MENíS BASKETBALL COMPLETES BEST ACADEMIC YEAR IN PROGRAMíS HISTORY
When King Rice arrived in West Long Branch in the spring of 2011, his players learned very quickly that the program would have an unwavering commitment to academics. This past week, the Monmouth Men’s Basketball team reached unprecedented heights when it recorded a team GPA of a 3.31 for the spring semester and completed the best academic year in the history of the program.
In his first week on the job, Coach Rice was already emphasizing the importance of showing up early to class, sitting in the front two rows and opening dialogue with professors. Results soon followed. In the 2011-12 academic year, the team recorded a 2.94 team GPA. One year later, the team raised that bar once again to a 3.12. “Our success starts in recruiting,” says Rice. “We work diligently to find the right type of kids who want to be a part of our commitment to academics.”
The program’s emphasis on academics stems from a belief that the habits and confidence built in the classroom will carry over onto the court and beyond. Coach Rice explains, “We don’t have the luxury of choosing in which parts of our lives we want to excel. High performance, or underperformance, in one area of our lives will carry over to every other area.”
While they may build habits in the context of school, the players are better equipped for life with their newfound responsibility, timeliness, organization, planning and follow through. As they work for and earn success in the classroom, their confidence is contagious. It is not unusual to see one of the coaches holding a door for a player who is proudly announcing to the Boylan practice gymnasium that he just received an A- on his test.
Coach Rice credits assistant coach Sam Ferry for spear heading their academic efforts. “When you have a head coach who cares and you execute our plan on the level that we do, you are going to have tremendous success,” says Ferry.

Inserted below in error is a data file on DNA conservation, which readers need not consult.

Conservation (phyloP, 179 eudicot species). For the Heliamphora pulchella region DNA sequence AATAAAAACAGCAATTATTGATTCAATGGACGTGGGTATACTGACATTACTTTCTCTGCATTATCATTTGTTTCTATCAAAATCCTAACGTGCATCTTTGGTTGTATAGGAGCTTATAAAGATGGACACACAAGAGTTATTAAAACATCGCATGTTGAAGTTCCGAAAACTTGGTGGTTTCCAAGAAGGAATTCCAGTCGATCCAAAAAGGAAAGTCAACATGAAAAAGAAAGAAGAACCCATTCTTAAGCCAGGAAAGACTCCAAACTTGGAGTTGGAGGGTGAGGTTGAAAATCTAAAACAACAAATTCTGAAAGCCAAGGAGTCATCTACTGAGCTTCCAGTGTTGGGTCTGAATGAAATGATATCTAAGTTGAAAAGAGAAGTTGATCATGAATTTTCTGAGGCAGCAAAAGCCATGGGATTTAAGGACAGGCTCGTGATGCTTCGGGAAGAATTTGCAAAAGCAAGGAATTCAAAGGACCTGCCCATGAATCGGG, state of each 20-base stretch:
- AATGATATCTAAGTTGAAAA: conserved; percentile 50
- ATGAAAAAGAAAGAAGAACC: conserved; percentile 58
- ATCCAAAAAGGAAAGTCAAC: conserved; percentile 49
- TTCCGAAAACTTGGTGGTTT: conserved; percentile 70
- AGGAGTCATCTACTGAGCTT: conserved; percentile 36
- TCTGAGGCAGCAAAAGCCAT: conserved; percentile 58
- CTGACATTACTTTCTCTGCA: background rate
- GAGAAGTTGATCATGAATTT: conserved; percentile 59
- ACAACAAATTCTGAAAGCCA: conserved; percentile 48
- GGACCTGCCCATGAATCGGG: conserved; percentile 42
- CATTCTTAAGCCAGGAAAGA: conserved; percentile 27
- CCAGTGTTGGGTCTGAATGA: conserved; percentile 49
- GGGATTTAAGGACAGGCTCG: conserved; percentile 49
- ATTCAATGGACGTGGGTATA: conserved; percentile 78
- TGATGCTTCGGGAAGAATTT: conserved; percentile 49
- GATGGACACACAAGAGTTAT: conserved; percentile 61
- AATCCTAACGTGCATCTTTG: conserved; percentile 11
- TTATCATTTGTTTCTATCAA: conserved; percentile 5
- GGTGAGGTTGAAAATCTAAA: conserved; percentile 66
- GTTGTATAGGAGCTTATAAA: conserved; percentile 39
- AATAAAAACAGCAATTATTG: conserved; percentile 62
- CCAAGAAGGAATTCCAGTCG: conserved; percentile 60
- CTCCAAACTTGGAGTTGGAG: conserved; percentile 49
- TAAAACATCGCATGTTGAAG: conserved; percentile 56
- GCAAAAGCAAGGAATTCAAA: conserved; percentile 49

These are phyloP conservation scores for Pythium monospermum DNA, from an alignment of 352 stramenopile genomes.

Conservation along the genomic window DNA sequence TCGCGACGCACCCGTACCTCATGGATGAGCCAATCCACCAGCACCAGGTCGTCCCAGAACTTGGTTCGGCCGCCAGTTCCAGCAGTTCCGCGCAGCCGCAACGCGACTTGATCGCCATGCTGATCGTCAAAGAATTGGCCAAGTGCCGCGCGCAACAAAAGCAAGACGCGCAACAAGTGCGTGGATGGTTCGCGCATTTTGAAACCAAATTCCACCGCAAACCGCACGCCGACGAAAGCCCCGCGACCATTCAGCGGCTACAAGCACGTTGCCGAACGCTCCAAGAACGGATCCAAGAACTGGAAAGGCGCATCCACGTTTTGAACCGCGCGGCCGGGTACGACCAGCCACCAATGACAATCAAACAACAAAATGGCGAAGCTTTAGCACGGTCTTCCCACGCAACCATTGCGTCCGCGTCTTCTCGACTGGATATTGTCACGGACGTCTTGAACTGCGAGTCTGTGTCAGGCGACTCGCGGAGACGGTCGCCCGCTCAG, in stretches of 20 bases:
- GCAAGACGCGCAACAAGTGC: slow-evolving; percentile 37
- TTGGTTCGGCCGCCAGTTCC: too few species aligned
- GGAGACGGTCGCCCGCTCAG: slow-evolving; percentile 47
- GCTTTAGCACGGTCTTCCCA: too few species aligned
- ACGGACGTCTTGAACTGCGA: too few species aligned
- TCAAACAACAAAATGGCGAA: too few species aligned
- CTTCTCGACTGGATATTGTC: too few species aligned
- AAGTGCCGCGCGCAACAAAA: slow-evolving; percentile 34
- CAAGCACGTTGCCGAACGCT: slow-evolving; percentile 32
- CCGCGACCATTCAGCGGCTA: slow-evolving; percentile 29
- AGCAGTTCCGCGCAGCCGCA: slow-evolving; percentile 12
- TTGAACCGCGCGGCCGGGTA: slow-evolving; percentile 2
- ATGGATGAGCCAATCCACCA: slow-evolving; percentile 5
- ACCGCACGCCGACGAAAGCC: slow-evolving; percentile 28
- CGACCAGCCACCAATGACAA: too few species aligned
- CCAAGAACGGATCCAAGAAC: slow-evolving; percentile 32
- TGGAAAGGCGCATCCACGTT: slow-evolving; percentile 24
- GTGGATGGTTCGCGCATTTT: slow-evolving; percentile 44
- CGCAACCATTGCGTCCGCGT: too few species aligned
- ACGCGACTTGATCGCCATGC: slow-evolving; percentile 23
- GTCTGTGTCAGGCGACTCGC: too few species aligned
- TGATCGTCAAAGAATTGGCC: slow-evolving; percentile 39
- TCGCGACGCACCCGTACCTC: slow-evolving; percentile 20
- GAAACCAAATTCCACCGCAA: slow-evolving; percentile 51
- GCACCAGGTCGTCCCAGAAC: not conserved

With Coach Rice’s backing, Ferry and staff implement their academic program with, “high expectations and high accountability.” If you were to walk into the men’s basketball locker room, you would see each player’s name on the back wall, either above or below a blue line. This line acknowledges those players who have qualified for the Dean’s List the previous semester. “It’s not about doing enough to get by,” explains Coach Rice. “It’s about each person achieving his maximum potential.” As for the high accountability, Coach Rice has to occasionally remind Ferry to share this part of their academic program when he sits down with potential Hawks. A missed academic report Sunday night before you go to bed means you have an automatic 7:00 am study hall on Tuesday. If you are not “early” for class, you can meet with one of the coaches the next morning for a “5 at 5.” What’s a “5 at 5” you ask? Five miles, at 5:00am…with a partner.
The team’s approach to its schoolwork does not go overlooked by people outside the program. They are “some of the nicest and most engaged athletes I have had in class over the years,” says English professor Noel Belinski who has been teaching at Monmouth since 1996.
More than anything though, his team’s sound approach gives Coach Rice a peace of mind. The peace of mind that allows him to sit in front of recruits’ families and make the same promise that North Carolina Coach Dean Smith made to Rice’s family in 1988: If your son comes with us, he will graduate and he will be prepared for a successful life after basketball.
Believe.Compete.Succeed -- #FlyHawks